Nonlinear EEG analysis attempts to characterize the dynamics of neural networks in the brain. Abnormalities in nonlinear EEG measures have been found repeatedly in Alzheimer's disease (AD). The present study was undertaken to investigate whether these abnormalities could already be found in the early stage of AD. In a representative sample of 49 community-dwelling elderly, Alzheimer's disease was diagnosed in 7 subjects. Correlation dimension (D2) and nonlinear prediction were measured at 16 electrodes and in two different activational states. Also, 10 surrogate data sets were generated for each EEG epoch in order to investigate the presence of nonlinear dynamics. Differences between nonlinear statistics derived from original and from surrogate data sets were expressed as Z-scores. We found lower D2 and higher predictability in the demented subjects compared to the normal subjects. The results obtained with the Z-scores pointed to changed nonlinear dynamics in frontal and temporal areas in demented subjects. However, the major differences between demented and healthy subjects are not due to nonlinearity. From this it appears that linear dynamics change first in the course of AD, followed by changes in nonlinear dynamics.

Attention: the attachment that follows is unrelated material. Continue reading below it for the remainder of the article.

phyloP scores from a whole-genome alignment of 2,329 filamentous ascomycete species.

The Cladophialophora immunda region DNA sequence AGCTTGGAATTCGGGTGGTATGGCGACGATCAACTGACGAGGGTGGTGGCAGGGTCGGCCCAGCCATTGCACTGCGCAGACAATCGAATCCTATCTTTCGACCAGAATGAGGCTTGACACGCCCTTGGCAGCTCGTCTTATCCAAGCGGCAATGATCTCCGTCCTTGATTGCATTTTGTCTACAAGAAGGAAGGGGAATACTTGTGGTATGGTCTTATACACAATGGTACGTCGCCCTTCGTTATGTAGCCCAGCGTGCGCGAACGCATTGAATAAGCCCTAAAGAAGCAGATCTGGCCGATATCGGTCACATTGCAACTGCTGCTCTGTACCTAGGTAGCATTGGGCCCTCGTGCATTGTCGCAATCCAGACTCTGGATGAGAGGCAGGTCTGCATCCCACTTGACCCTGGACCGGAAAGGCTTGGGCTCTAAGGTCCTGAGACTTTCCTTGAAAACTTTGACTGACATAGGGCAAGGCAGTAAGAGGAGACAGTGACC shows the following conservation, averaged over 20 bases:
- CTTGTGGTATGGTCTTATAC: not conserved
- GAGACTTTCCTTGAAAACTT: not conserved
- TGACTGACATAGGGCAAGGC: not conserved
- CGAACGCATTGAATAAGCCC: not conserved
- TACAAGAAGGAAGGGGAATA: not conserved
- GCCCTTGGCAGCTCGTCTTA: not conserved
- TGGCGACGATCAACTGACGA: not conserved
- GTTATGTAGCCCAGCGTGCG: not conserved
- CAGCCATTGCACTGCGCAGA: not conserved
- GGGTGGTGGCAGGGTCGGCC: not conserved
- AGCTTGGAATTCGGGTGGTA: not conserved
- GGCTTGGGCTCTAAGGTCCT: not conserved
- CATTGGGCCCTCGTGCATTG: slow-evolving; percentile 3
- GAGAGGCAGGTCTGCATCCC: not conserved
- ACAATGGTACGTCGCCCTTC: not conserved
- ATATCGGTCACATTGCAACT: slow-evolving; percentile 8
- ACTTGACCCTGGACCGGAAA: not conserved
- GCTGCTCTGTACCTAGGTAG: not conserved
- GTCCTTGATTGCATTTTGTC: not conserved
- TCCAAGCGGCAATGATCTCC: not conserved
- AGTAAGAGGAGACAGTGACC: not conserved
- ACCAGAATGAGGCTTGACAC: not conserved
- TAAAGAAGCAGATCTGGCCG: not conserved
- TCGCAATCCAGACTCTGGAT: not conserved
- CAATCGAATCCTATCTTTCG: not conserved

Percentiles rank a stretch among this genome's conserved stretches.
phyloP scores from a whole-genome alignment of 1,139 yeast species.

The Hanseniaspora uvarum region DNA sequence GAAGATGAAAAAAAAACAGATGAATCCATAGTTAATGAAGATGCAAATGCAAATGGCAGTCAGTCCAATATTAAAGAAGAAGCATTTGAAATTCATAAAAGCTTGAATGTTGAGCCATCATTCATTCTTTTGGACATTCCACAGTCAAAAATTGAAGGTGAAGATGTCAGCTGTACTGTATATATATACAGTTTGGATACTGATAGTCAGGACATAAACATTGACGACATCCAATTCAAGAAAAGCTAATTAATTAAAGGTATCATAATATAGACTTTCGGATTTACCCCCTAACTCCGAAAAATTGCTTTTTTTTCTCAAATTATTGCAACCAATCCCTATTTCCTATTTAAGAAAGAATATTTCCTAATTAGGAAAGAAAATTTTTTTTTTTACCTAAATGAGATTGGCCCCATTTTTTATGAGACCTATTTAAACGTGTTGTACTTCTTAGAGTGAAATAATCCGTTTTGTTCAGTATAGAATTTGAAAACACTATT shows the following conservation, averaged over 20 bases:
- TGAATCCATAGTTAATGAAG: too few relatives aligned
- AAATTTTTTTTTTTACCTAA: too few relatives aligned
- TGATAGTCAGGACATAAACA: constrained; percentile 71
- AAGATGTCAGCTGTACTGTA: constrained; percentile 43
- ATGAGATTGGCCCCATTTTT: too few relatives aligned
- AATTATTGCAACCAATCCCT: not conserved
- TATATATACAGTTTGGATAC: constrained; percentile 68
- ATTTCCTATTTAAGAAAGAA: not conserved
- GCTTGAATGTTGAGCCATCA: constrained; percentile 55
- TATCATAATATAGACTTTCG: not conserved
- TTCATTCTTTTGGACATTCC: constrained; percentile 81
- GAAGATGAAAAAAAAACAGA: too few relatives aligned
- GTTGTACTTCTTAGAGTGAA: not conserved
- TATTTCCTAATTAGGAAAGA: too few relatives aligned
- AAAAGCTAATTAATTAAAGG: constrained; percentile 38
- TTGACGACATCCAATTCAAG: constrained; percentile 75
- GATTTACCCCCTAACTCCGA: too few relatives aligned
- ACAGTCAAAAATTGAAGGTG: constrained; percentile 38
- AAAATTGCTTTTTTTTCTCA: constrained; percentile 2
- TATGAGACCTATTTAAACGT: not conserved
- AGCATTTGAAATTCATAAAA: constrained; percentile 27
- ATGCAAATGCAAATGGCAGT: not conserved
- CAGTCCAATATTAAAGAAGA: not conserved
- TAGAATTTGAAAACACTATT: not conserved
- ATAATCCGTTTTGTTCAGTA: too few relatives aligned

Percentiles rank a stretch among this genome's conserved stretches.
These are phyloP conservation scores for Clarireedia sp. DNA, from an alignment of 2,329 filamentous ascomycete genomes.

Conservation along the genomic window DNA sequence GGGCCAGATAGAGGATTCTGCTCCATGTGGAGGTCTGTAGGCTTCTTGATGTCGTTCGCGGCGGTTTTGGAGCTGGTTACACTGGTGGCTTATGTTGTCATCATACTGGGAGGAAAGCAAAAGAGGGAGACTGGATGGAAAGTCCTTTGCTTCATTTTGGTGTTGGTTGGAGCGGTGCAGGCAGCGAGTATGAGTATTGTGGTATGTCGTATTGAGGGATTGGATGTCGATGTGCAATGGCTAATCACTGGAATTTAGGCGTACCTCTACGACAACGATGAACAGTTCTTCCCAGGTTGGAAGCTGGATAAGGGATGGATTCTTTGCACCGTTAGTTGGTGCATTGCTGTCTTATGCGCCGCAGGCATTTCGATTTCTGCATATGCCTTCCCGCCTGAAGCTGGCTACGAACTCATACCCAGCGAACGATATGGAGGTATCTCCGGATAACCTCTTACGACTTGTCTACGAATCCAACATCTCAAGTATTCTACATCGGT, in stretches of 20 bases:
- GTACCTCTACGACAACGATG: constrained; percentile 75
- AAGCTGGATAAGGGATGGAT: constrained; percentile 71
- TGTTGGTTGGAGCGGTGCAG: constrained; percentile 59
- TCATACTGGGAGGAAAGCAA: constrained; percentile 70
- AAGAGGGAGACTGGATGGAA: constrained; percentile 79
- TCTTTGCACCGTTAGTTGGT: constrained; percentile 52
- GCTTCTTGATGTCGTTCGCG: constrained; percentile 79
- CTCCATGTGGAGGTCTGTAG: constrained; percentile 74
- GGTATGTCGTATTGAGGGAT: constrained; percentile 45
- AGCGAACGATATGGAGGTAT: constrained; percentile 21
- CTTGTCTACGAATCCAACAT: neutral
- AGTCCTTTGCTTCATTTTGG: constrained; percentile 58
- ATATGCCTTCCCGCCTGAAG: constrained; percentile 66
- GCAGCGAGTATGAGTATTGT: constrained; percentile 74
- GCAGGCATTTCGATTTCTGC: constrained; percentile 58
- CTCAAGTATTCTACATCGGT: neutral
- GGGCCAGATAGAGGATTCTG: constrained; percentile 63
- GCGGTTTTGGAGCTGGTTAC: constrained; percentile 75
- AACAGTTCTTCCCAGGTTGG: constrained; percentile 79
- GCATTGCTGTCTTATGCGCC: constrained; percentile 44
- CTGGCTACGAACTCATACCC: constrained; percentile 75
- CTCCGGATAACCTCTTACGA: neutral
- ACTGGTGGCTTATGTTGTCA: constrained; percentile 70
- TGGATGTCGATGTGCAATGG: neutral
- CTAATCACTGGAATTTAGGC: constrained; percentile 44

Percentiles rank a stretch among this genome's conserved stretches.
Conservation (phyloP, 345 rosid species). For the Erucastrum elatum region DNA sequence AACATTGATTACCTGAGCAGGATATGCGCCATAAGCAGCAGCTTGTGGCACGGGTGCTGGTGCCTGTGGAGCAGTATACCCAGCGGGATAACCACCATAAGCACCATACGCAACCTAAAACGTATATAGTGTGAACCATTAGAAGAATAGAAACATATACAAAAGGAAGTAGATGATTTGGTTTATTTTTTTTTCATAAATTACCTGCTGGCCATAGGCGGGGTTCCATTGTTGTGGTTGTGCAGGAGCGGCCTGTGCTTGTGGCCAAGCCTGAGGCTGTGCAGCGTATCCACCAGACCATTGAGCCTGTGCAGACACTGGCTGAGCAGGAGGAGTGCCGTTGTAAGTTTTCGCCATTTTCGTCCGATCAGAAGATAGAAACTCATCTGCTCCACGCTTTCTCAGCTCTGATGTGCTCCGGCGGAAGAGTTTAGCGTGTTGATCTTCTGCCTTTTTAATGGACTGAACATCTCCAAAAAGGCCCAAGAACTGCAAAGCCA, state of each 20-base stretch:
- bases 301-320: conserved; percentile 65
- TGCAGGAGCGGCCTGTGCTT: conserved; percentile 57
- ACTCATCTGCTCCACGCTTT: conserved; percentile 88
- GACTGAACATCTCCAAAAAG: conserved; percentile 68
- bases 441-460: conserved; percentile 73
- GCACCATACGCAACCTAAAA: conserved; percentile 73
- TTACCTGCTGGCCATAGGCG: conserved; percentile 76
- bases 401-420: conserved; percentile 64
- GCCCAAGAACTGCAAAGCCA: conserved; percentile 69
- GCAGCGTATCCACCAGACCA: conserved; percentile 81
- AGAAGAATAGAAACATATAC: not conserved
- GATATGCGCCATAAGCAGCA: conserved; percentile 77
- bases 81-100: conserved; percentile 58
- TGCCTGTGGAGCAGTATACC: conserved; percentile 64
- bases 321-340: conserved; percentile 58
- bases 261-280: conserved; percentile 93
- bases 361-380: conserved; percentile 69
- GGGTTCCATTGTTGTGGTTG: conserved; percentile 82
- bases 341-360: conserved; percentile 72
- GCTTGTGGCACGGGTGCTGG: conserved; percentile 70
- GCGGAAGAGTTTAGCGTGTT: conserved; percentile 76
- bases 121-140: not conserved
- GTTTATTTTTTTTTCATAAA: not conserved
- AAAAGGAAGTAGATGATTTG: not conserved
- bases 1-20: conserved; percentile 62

|Number of pages||9|
|Journal||Acta Neurologica Scandinavica|
|Publication status||Published - Dec 1999|